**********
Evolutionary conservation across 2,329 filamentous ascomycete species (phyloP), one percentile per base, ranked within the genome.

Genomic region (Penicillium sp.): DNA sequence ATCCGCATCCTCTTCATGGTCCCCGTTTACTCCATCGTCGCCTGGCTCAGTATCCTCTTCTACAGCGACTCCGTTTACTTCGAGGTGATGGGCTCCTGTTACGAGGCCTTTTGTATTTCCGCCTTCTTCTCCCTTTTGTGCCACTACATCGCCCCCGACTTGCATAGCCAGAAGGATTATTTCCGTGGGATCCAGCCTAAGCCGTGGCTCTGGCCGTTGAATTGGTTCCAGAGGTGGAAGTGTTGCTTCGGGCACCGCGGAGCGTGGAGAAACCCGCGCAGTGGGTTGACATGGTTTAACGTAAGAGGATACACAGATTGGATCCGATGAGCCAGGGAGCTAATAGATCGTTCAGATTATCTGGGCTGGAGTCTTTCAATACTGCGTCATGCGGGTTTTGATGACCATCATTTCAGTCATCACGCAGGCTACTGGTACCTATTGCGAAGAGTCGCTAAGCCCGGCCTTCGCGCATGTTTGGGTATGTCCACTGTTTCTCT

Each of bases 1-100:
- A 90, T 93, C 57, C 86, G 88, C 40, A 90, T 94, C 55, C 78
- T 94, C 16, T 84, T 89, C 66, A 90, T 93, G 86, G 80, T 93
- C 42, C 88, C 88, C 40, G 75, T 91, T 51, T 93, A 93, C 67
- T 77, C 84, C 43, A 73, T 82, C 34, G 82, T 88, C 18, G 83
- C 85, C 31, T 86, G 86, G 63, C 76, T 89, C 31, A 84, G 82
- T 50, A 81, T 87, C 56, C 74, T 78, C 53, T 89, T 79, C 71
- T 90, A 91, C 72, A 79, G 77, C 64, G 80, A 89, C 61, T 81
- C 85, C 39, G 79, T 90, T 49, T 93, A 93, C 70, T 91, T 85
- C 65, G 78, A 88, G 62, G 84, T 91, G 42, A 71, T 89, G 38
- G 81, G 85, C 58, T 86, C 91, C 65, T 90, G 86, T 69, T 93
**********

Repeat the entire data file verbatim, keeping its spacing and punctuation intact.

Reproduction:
Evolutionary conservation across 2,329 filamentous ascomycete species (phyloP), one percentile per base, ranked within the genome.

Genomic region (Penicillium sp.): DNA sequence ATCCGCATCCTCTTCATGGTCCCCGTTTACTCCATCGTCGCCTGGCTCAGTATCCTCTTCTACAGCGACTCCGTTTACTTCGAGGTGATGGGCTCCTGTTACGAGGCCTTTTGTATTTCCGCCTTCTTCTCCCTTTTGTGCCACTACATCGCCCCCGACTTGCATAGCCAGAAGGATTATTTCCGTGGGATCCAGCCTAAGCCGTGGCTCTGGCCGTTGAATTGGTTCCAGAGGTGGAAGTGTTGCTTCGGGCACCGCGGAGCGTGGAGAAACCCGCGCAGTGGGTTGACATGGTTTAACGTAAGAGGATACACAGATTGGATCCGATGAGCCAGGGAGCTAATAGATCGTTCAGATTATCTGGGCTGGAGTCTTTCAATACTGCGTCATGCGGGTTTTGATGACCATCATTTCAGTCATCACGCAGGCTACTGGTACCTATTGCGAAGAGTCGCTAAGCCCGGCCTTCGCGCATGTTTGGGTATGTCCACTGTTTCTCT

Each of bases 1-100:
- A 90, T 93, C 57, C 86, G 88, C 40, A 90, T 94, C 55, C 78
- T 94, C 16, T 84, T 89, C 66, A 90, T 93, G 86, G 80, T 93
- C 42, C 88, C 88, C 40, G 75, T 91, T 51, T 93, A 93, C 67
- T 77, C 84, C 43, A 73, T 82, C 34, G 82, T 88, C 18, G 83
- C 85, C 31, T 86, G 86, G 63, C 76, T 89, C 31, A 84, G 82
- T 50, A 81, T 87, C 56, C 74, T 78, C 53, T 89, T 79, C 71
- T 90, A 91, C 72, A 79, G 77, C 64, G 80, A 89, C 61, T 81
- C 85, C 39, G 79, T 90, T 49, T 93, A 93, C 70, T 91, T 85
- C 65, G 78, A 88, G 62, G 84, T 91, G 42, A 71, T 89, G 38
- G 81, G 85, C 58, T 86, C 91, C 65, T 90, G 86, T 69, T 93